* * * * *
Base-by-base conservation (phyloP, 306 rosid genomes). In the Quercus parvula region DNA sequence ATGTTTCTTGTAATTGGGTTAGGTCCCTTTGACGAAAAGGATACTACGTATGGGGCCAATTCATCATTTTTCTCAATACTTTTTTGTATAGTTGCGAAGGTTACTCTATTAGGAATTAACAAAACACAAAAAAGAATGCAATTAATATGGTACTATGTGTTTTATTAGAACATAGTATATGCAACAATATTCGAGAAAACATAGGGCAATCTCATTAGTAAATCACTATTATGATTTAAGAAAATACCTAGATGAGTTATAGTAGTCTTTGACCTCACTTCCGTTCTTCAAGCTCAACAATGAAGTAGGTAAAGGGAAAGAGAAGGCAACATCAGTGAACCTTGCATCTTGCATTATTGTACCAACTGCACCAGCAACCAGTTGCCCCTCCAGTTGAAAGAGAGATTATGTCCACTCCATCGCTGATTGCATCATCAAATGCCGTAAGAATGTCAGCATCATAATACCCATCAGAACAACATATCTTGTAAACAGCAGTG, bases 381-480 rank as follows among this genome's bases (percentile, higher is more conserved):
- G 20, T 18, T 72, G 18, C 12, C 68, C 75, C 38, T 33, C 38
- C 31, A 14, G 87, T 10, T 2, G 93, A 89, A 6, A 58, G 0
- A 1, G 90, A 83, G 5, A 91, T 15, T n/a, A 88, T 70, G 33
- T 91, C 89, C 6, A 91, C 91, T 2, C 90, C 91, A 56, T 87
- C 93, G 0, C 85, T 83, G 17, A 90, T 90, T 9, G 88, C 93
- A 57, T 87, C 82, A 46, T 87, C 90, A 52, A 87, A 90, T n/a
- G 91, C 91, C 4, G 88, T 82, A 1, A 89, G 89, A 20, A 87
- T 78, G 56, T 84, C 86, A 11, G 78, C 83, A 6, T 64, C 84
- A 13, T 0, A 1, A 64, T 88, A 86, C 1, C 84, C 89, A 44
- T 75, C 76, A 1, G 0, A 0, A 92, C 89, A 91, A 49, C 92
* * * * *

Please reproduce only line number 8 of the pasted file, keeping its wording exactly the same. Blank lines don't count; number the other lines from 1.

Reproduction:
- G 91, C 91, C 4, G 88, T 82, A 1, A 89, G 89, A 20, A 87